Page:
Wednesday, January 20, 2010

NCCI Issues Report on Workplace Injuries of Workers 65 and Older

The National Council on Compensation Insurance (NCCI) has released a new report examining how workers aged 65 and older differ from all workers in terms of their share of claims, indemnity and medical payments, frequency, and indemnity and medical severity (i.e., cost per claim). Among other things, the report--"Claims Characteristics of Workers Aged 65 and Older"--finds that:
  • falls/slips/trips are by far the greatest cause of injury among older workers;
  • indemnity severity is less for older workers, largely because of the lower average weekly wage of such workers; and
  • medical severity is higher for older workers, although the differential between workers aged 65 and older and nearby age cohorts is small.
NCCI decided to follow up on an earlier study on workers aged 20-64, since labor participation rates of workers aged 65 and older have increased by nearly 50% since the late 1980s, and the rate for workers aged 55 to 64 has also increased (from 55% to 65%).
For safety and loss prevention managers, the increase in the number of older persons in the workforce presents both challenges and opportunities. The challenges reflect the fact that as people age there appears to be a deterioration in factors such as eyesight (in terms of acuity, peripheral vision, and depth/ color perception), hearing, muscle tone (strength, flexibility), reaction time, and mental processes (slower recall rates and less effective short-term memory).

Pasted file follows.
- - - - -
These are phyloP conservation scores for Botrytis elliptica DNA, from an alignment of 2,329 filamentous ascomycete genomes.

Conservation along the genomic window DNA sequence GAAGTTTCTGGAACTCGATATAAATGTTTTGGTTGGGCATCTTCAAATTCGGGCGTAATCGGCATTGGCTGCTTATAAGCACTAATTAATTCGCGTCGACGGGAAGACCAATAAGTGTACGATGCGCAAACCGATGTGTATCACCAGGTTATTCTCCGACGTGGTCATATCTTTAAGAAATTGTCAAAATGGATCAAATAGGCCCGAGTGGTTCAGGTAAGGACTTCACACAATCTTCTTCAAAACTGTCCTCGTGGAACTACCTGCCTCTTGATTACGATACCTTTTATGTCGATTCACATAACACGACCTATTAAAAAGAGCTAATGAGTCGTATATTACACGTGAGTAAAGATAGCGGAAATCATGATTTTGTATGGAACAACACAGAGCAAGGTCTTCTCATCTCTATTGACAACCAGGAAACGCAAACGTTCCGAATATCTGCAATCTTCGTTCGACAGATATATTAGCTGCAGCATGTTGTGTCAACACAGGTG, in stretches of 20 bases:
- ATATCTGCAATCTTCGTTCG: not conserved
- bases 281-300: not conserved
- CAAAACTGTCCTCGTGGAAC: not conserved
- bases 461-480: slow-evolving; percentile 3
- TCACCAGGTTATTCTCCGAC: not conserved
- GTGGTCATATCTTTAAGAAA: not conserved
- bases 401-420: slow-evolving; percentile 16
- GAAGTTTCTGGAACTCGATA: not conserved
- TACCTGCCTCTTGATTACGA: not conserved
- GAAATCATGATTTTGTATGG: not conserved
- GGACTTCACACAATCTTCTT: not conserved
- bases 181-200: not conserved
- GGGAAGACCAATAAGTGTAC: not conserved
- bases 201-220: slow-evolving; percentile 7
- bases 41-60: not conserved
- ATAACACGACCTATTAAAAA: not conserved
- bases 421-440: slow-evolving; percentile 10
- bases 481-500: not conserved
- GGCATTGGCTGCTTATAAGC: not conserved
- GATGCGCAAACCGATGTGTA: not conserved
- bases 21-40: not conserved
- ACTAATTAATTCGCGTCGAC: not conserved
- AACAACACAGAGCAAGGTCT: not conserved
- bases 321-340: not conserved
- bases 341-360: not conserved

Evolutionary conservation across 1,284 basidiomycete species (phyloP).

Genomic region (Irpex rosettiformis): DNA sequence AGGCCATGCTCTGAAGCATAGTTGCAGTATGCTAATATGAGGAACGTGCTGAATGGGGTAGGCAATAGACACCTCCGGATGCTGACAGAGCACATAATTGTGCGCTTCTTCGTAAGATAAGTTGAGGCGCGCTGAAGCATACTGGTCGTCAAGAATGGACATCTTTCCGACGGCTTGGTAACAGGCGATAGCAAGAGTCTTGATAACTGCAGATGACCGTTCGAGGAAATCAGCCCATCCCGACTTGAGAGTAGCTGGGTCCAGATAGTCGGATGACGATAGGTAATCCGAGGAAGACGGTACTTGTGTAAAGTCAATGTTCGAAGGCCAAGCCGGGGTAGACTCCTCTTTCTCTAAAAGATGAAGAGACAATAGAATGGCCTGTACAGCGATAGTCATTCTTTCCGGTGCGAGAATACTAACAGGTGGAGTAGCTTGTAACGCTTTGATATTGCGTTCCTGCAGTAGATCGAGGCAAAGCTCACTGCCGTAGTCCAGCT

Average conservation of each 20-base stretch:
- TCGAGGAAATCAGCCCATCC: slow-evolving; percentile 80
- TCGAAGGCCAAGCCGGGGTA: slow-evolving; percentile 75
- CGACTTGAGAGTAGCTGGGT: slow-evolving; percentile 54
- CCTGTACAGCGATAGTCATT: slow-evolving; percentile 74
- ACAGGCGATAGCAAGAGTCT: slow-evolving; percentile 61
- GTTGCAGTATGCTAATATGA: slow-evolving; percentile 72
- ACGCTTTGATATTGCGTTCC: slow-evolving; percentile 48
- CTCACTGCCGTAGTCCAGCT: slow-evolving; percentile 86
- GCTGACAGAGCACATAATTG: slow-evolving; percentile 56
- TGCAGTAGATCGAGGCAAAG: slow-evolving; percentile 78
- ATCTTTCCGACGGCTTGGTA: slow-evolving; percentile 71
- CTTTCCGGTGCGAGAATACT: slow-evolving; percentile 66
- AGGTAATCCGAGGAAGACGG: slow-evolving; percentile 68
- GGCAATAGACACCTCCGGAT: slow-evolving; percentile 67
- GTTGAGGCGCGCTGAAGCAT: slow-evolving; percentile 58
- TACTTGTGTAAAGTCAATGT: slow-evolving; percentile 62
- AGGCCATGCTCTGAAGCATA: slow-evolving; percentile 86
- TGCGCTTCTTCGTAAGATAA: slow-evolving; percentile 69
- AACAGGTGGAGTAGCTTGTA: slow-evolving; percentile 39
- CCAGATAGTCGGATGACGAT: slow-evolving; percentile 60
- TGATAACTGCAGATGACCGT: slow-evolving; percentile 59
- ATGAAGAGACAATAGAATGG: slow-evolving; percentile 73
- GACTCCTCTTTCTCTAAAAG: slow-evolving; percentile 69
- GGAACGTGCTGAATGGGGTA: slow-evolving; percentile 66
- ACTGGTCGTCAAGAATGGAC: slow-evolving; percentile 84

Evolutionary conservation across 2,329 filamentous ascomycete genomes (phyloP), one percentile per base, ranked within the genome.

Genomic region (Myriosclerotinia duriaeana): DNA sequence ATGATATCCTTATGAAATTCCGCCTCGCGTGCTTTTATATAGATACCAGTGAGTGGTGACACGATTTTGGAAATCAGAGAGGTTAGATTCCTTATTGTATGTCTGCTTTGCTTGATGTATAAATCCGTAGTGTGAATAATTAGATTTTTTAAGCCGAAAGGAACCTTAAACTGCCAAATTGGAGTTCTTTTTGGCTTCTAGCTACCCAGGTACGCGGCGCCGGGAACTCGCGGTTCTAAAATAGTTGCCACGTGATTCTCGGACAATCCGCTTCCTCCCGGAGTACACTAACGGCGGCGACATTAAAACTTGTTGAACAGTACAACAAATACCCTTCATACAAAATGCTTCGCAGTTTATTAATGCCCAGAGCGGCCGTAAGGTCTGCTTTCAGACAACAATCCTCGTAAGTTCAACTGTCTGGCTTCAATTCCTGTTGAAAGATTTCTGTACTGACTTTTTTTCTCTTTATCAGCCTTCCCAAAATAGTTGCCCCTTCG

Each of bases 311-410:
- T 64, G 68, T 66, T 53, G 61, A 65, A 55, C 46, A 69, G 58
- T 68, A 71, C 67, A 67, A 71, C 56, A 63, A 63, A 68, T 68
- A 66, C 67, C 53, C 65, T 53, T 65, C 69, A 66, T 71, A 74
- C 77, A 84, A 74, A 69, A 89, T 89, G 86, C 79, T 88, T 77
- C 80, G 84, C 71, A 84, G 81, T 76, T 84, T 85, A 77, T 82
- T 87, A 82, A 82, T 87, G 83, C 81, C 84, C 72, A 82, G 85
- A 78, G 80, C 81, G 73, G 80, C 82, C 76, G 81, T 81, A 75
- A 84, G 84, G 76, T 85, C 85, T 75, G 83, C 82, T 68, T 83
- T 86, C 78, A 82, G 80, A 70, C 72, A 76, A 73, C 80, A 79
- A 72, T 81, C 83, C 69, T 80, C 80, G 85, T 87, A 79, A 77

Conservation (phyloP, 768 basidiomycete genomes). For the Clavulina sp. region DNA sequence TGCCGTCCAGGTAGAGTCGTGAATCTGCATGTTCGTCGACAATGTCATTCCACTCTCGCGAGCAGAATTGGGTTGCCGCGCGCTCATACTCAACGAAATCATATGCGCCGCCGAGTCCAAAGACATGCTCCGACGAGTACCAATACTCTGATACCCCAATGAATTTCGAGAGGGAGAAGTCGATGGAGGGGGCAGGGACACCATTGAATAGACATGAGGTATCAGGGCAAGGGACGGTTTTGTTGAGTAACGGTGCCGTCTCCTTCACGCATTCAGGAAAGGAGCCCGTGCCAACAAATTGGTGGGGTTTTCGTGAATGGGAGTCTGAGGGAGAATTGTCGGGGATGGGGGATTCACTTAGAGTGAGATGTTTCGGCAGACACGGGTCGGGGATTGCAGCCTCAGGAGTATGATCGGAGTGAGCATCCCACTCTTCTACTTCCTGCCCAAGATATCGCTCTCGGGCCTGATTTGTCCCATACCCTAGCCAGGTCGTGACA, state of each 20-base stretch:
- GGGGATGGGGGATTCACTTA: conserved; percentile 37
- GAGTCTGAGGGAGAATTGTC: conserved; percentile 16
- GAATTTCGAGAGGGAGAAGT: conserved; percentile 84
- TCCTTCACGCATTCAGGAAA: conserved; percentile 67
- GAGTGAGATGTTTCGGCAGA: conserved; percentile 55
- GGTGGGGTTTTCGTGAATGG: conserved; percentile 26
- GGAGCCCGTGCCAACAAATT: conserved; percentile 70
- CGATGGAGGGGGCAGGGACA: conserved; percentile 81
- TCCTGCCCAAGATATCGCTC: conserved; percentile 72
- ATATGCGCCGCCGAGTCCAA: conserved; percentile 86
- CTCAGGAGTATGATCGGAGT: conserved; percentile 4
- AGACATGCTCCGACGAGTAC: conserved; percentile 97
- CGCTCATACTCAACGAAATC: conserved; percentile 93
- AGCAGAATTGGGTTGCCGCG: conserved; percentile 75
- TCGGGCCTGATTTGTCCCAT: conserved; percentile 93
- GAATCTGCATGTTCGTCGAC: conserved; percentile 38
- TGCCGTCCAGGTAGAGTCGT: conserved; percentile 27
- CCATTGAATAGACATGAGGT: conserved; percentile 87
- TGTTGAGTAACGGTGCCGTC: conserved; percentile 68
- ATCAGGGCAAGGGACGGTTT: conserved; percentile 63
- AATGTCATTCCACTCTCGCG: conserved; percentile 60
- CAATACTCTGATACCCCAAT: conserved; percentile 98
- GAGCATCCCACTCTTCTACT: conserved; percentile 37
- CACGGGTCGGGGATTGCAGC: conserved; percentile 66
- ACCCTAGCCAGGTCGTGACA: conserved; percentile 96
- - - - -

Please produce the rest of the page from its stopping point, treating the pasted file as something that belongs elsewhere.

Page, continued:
The opportunities involve steps that can be taken to reduce the risks in the workplace for older workers that take into account these changing circumstances. For example, to reduce the risks of falls, employers can enhance lighting where necessary, install slip-resistant flooring, and provide handrails (steps that would likely benefit the safety for all workers as well). The installation of noise dampening materials may also help where hearing may be an issue (e.g., on the factory floor). Employers can also provide wellness and exercise programs and provide information and support for common health problems that may affect older workers (such as arthritis and adult-onset diabetes).
Source: National Council on Compensation Insurance, Inc. News Release (January 15, 2010)

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